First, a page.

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Foundation Investment Advisors and Consultants

Insights and Publications

Colonial Consulting provides insights and analysis on current conditions and challenges, market environment, and industry trends.

Quarterly Commentaries

  • Although five years have now passed since the collapse of Lehman Brothers, the fallout from the Financial Crisis lives on. While there are many unique aspects of the current climate, the tendency of investors to be unusually fearful despite large market gains stands out. At the same time, we have also noted a far more typical reaction to strong markets - subtle but important concerns have emerged regarding the costs1 that investors are paying for alternative investment strategies in general and hedge funds in particular. While hardly a major shift in attitude, it does seem as though the climate has changed from a few years ago when no price was too high for protection against 鈥渢ail events鈥...

  • We often refer to selecting active managers as 鈥淲inning the Loser鈥檚 Game,鈥 an admission of the fact that the average performance of all the active managers in a given asset class should approximate the index鈥檚 return minus the average fee charged by those active managers. We recognize the realities involved in active management, and we regularly recommend index funds in those situations where an excellent active manager is not available. In fact, a large well-known index fund provider is one of the top-5 鈥渕anagers鈥 utilized by our clients. However, we also recommend a host of active managers, many of whom have added tremendous value for our clients over the years. An attribution analysis on our client portfolios versus peer universes has shown that more than half of our clients鈥 outperformance has come from active manager alpha (the balance is largely due to differences in asset allocation)...

  • Amongst the many remnants of the Global Financial Crisis are capital markets that are subject to significant macro-economic volatility and investors who have elected to prioritize exogenous and extreme risk when constructing their portfolios. This has led to considerable interest in market volatility along with the idea of hedging extreme or 鈥渢ail鈥 events. One now widely-known measure of risk perception is the Volatility Index or the VIX. This Commentary explores the history and composition of the index and also outlines our views on tail risk hedging.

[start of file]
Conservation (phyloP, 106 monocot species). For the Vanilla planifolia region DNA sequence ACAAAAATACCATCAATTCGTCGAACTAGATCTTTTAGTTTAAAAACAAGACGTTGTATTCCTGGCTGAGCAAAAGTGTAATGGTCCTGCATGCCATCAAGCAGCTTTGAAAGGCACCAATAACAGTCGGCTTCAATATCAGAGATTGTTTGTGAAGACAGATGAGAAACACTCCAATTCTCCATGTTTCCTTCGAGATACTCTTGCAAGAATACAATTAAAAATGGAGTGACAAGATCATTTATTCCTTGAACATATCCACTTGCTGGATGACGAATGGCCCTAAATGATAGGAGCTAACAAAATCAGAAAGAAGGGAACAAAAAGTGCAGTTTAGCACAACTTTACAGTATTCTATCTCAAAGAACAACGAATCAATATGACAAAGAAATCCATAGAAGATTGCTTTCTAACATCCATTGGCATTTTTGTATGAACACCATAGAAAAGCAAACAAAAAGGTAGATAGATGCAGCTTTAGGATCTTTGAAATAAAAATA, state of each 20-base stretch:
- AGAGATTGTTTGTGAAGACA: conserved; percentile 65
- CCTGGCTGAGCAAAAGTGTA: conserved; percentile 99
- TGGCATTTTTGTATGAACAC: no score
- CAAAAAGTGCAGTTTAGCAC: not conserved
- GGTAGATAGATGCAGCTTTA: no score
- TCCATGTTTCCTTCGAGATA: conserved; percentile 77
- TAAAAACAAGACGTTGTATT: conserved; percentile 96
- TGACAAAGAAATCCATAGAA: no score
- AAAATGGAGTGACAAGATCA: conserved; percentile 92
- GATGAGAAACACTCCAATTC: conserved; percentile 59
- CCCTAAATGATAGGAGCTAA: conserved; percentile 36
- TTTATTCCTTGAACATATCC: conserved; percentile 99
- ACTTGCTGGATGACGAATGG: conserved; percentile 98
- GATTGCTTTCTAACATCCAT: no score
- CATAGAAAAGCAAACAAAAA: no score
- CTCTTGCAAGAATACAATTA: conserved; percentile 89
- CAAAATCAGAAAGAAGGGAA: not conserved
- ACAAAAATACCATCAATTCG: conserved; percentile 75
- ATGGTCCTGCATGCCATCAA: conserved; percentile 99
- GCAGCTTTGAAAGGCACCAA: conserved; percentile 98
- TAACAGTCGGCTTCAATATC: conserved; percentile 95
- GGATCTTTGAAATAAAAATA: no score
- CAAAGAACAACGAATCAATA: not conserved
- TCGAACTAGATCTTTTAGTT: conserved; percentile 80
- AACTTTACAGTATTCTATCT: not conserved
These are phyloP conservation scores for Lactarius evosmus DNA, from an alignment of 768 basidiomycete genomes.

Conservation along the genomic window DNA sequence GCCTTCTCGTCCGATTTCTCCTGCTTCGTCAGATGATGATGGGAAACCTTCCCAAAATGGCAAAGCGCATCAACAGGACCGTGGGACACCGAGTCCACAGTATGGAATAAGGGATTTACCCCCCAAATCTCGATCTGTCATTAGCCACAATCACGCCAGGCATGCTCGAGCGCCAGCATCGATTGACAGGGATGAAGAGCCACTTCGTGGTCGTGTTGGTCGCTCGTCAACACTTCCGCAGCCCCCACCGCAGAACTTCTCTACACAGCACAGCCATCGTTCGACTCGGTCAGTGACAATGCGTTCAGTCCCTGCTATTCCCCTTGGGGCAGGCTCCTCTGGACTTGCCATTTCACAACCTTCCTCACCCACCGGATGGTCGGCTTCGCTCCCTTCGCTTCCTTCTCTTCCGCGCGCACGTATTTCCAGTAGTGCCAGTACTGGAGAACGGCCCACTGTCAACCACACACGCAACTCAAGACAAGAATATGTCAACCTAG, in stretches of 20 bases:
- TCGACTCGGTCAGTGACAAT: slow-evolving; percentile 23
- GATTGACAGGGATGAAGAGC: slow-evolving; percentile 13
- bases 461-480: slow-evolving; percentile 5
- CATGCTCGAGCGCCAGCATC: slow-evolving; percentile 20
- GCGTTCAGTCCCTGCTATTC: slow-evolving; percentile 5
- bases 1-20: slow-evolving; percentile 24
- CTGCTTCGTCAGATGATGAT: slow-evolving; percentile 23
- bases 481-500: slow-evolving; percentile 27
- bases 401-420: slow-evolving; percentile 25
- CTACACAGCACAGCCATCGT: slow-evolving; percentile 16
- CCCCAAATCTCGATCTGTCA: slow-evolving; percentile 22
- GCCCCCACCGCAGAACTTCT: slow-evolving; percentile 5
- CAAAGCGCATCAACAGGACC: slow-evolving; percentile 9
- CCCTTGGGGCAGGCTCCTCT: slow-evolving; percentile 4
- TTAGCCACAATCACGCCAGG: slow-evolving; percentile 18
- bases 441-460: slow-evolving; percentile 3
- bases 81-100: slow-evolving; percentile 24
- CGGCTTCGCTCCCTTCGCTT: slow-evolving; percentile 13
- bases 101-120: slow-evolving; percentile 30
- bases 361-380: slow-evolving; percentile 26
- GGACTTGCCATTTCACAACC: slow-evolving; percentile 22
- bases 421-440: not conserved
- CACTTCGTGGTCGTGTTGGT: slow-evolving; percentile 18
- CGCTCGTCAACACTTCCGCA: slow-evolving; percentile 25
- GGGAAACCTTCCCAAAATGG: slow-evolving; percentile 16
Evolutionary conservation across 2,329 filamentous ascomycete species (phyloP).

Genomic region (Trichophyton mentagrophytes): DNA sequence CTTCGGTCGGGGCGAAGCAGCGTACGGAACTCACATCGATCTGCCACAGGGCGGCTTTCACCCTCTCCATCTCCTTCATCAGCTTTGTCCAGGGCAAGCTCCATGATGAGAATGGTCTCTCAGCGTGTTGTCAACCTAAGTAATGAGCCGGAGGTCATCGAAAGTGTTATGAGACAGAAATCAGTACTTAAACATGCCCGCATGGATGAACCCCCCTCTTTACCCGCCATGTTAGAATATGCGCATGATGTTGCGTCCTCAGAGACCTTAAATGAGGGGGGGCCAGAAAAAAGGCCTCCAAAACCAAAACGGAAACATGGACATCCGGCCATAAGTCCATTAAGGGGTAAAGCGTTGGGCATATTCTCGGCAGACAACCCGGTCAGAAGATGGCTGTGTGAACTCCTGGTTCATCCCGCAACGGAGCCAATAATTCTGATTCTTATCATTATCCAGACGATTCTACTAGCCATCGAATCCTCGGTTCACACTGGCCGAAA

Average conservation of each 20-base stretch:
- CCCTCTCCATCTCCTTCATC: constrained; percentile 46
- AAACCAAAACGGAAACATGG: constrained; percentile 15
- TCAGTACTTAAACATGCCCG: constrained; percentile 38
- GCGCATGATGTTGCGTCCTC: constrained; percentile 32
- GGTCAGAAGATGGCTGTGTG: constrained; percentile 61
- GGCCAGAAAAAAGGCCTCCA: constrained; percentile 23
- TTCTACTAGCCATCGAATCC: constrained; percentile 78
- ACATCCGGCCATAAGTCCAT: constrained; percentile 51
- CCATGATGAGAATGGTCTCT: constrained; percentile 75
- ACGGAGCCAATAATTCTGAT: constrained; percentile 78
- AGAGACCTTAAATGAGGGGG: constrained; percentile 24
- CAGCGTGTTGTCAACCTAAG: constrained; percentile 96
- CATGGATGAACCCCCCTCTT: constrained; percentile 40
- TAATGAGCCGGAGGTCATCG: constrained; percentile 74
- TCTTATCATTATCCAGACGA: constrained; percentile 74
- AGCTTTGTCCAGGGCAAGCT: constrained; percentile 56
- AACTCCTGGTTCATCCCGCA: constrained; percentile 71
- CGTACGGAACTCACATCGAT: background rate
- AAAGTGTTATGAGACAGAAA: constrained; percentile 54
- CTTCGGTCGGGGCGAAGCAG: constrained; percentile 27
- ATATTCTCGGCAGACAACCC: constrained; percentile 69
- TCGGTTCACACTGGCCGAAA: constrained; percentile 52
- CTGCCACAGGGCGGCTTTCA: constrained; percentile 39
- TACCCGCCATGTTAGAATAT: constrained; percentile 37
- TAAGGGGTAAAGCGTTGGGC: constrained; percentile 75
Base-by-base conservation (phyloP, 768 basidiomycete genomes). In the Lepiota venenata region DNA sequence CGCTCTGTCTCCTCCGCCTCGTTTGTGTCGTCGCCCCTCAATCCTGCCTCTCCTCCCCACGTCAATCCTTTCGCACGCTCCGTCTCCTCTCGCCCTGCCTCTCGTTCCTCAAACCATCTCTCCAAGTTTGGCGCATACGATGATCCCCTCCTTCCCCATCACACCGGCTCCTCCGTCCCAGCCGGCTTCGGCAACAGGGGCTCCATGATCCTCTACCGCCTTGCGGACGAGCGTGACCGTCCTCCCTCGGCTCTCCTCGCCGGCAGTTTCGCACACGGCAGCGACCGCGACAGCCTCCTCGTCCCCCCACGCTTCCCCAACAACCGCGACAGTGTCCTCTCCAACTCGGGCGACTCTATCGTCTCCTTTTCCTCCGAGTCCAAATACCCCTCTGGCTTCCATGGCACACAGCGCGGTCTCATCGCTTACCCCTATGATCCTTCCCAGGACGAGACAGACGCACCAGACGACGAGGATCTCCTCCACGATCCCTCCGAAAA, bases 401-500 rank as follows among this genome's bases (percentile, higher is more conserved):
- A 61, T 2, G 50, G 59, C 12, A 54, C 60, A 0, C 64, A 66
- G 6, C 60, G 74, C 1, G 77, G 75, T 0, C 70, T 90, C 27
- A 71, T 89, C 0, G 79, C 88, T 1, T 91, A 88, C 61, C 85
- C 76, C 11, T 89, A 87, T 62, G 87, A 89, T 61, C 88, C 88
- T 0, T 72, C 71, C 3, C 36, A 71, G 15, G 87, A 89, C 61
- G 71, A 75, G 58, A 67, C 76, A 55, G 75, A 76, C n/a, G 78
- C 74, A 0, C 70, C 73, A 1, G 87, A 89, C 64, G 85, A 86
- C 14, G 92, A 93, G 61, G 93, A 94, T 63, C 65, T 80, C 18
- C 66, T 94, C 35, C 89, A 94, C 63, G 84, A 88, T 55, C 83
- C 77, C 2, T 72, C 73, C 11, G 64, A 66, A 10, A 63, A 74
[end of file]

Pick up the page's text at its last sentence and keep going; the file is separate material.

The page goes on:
• As 2012 comes to a close and we reflect on the seemingly endless number of firestorms that plagued the investment landscape, one in particular remains in the forefront of our minds: that being sparked by an article in the New York Times about the effectiveness of higher education endowments in generating investment returns above a passive index blend (James B. Stewart, 鈥淯niversity Endowments Face A Hard Landing鈥, New York Times, October 12, 2012). The ultimate conclusion of the article is that the 鈥渆ndowment model鈥 of investing in a broad array of assets, including alternatives, may be ill鈥恠uited to those but the largest investors.

    While we take issue with the data used to draw the conclusions for the article, we do believe it raised an exceptionally important topic for long鈥恡erm investors: has the endowment model been effective in achieving strong risk adjusted returns? Before delving into the topic at hand, we鈥檇 first like to set the record straight in terms of the historical returns of college and university endowments.